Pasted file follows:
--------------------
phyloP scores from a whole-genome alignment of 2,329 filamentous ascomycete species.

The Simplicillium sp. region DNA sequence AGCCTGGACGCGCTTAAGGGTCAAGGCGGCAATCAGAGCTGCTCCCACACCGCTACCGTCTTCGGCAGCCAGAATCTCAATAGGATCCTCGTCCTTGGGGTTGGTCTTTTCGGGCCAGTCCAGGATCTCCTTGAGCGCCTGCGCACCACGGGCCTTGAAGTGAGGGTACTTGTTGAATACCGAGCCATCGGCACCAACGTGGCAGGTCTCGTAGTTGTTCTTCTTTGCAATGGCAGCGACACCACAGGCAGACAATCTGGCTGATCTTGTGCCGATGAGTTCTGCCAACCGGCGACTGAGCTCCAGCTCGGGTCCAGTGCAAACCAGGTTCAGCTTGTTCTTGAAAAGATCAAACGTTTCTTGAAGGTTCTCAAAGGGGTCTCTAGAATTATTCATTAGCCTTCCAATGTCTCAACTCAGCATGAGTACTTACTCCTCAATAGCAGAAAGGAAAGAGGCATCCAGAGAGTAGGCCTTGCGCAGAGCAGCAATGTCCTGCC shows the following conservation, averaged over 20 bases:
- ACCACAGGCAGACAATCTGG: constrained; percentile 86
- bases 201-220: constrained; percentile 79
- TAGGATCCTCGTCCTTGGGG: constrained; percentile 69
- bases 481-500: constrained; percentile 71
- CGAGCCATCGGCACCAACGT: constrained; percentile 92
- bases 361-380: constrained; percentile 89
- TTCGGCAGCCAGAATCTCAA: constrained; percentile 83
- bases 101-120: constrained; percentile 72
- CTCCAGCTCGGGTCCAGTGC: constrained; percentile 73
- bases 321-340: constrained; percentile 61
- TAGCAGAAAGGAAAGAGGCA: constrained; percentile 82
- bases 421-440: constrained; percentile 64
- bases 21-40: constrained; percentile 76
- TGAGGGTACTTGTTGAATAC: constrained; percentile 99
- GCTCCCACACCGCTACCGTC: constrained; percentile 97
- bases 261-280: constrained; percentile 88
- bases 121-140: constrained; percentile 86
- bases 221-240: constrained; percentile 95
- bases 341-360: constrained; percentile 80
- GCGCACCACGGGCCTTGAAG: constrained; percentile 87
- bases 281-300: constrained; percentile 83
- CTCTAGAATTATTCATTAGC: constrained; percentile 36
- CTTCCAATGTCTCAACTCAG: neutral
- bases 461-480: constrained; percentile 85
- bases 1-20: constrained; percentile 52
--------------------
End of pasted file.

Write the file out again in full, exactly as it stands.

phyloP scores from a whole-genome alignment of 2,329 filamentous ascomycete species.

The Simplicillium sp. region DNA sequence AGCCTGGACGCGCTTAAGGGTCAAGGCGGCAATCAGAGCTGCTCCCACACCGCTACCGTCTTCGGCAGCCAGAATCTCAATAGGATCCTCGTCCTTGGGGTTGGTCTTTTCGGGCCAGTCCAGGATCTCCTTGAGCGCCTGCGCACCACGGGCCTTGAAGTGAGGGTACTTGTTGAATACCGAGCCATCGGCACCAACGTGGCAGGTCTCGTAGTTGTTCTTCTTTGCAATGGCAGCGACACCACAGGCAGACAATCTGGCTGATCTTGTGCCGATGAGTTCTGCCAACCGGCGACTGAGCTCCAGCTCGGGTCCAGTGCAAACCAGGTTCAGCTTGTTCTTGAAAAGATCAAACGTTTCTTGAAGGTTCTCAAAGGGGTCTCTAGAATTATTCATTAGCCTTCCAATGTCTCAACTCAGCATGAGTACTTACTCCTCAATAGCAGAAAGGAAAGAGGCATCCAGAGAGTAGGCCTTGCGCAGAGCAGCAATGTCCTGCC shows the following conservation, averaged over 20 bases:
- ACCACAGGCAGACAATCTGG: constrained; percentile 86
- bases 201-220: constrained; percentile 79
- TAGGATCCTCGTCCTTGGGG: constrained; percentile 69
- bases 481-500: constrained; percentile 71
- CGAGCCATCGGCACCAACGT: constrained; percentile 92
- bases 361-380: constrained; percentile 89
- TTCGGCAGCCAGAATCTCAA: constrained; percentile 83
- bases 101-120: constrained; percentile 72
- CTCCAGCTCGGGTCCAGTGC: constrained; percentile 73
- bases 321-340: constrained; percentile 61
- TAGCAGAAAGGAAAGAGGCA: constrained; percentile 82
- bases 421-440: constrained; percentile 64
- bases 21-40: constrained; percentile 76
- TGAGGGTACTTGTTGAATAC: constrained; percentile 99
- GCTCCCACACCGCTACCGTC: constrained; percentile 97
- bases 261-280: constrained; percentile 88
- bases 121-140: constrained; percentile 86
- bases 221-240: constrained; percentile 95
- bases 341-360: constrained; percentile 80
- GCGCACCACGGGCCTTGAAG: constrained; percentile 87
- bases 281-300: constrained; percentile 83
- CTCTAGAATTATTCATTAGC: constrained; percentile 36
- CTTCCAATGTCTCAACTCAG: neutral
- bases 461-480: constrained; percentile 85
- bases 1-20: constrained; percentile 52